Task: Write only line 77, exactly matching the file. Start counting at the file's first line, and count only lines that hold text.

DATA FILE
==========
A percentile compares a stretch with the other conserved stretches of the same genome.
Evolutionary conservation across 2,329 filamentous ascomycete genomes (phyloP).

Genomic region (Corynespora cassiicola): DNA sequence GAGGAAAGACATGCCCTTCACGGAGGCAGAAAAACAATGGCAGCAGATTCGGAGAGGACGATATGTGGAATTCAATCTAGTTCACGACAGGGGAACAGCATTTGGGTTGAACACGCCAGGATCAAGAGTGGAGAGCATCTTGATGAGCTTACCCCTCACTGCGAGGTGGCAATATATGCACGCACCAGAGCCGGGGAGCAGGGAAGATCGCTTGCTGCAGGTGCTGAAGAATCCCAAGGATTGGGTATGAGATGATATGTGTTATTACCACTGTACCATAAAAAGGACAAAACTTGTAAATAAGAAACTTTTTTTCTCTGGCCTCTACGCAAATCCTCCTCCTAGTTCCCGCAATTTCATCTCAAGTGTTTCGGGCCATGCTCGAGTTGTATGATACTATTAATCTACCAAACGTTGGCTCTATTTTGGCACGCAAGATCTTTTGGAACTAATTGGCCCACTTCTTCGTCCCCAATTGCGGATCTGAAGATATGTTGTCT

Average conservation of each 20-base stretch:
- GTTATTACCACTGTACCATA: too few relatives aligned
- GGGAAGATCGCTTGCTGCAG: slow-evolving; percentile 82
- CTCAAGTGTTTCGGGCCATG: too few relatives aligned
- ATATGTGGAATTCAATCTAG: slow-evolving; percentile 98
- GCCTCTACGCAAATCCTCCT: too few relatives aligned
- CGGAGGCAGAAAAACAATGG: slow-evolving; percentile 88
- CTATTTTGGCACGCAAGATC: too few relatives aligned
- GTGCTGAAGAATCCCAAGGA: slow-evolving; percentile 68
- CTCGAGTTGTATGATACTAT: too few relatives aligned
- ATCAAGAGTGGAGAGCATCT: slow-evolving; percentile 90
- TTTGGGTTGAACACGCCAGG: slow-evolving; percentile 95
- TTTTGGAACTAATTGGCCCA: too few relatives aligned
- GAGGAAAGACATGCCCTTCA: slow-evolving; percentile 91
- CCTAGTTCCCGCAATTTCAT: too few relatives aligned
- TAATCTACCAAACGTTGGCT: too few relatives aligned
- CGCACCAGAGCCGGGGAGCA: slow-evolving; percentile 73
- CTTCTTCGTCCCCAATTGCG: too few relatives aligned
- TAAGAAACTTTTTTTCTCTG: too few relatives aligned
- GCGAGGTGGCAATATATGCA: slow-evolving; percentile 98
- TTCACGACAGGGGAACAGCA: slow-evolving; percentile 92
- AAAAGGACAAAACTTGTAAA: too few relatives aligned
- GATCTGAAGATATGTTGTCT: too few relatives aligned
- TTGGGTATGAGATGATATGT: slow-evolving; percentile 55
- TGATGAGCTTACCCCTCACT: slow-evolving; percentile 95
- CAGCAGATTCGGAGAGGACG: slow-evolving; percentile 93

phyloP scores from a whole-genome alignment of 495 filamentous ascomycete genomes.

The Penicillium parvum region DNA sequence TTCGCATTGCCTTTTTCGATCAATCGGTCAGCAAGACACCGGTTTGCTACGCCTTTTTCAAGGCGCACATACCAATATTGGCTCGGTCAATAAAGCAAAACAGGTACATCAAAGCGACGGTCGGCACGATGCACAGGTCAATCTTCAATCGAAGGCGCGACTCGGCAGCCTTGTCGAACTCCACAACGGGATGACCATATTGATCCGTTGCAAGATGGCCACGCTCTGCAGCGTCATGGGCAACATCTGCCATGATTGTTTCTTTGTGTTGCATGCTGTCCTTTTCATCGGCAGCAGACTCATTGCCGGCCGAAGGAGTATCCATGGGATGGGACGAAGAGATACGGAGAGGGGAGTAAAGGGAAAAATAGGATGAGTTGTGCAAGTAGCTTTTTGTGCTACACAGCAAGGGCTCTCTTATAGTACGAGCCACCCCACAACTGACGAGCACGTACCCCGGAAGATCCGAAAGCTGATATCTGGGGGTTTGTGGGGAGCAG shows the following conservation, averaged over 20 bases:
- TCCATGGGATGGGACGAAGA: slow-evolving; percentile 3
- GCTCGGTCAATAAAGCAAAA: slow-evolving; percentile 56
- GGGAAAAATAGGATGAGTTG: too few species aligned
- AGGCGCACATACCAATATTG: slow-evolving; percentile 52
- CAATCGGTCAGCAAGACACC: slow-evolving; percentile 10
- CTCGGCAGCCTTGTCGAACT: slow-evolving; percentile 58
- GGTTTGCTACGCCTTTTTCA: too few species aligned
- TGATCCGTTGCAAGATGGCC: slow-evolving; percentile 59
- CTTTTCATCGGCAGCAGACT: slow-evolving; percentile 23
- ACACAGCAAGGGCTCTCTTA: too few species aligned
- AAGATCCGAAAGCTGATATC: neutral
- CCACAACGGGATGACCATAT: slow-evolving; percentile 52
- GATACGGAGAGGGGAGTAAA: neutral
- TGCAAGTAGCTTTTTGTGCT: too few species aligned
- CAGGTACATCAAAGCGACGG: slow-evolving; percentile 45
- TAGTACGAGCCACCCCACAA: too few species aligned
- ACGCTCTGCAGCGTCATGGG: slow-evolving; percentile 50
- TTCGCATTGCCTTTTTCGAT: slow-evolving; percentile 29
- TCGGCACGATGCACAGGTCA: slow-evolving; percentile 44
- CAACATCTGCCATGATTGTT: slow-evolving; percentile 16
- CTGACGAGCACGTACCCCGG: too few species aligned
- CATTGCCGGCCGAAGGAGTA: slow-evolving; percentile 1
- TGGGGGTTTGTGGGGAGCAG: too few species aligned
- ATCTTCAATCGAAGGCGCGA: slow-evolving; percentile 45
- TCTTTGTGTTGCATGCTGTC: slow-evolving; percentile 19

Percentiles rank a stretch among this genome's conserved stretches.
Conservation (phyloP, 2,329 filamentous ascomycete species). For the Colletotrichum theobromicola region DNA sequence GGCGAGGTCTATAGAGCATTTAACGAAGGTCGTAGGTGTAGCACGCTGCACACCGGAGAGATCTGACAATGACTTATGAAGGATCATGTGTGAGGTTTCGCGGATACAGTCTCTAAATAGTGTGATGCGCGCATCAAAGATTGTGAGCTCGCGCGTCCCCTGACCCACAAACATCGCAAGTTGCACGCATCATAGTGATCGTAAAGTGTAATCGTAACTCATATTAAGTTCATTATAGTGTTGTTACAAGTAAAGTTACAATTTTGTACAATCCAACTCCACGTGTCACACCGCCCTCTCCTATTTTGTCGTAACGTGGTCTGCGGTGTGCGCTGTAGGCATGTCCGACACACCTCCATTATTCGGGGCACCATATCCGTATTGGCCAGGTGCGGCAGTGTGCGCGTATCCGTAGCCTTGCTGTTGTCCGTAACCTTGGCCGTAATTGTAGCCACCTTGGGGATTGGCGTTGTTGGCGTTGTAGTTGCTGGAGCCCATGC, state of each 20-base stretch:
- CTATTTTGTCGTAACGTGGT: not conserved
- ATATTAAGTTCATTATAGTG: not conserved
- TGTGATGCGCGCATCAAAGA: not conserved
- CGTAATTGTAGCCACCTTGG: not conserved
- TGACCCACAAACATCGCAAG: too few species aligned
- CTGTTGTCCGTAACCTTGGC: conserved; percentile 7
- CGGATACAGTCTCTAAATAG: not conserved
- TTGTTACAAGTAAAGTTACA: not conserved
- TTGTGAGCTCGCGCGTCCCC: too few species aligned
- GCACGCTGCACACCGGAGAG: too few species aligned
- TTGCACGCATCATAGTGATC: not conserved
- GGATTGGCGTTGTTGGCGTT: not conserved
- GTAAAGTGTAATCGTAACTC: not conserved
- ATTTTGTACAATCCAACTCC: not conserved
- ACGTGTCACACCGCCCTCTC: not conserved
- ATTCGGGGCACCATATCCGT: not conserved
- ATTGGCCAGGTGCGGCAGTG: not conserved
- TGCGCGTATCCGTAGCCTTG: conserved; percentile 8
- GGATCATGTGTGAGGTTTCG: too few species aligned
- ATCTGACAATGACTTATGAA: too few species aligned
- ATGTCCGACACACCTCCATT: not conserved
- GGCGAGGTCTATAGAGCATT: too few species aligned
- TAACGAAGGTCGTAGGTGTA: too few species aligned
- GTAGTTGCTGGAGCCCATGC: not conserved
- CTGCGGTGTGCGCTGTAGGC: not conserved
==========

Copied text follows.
- GGATCATGTGTGAGGTTTCG: too few species aligned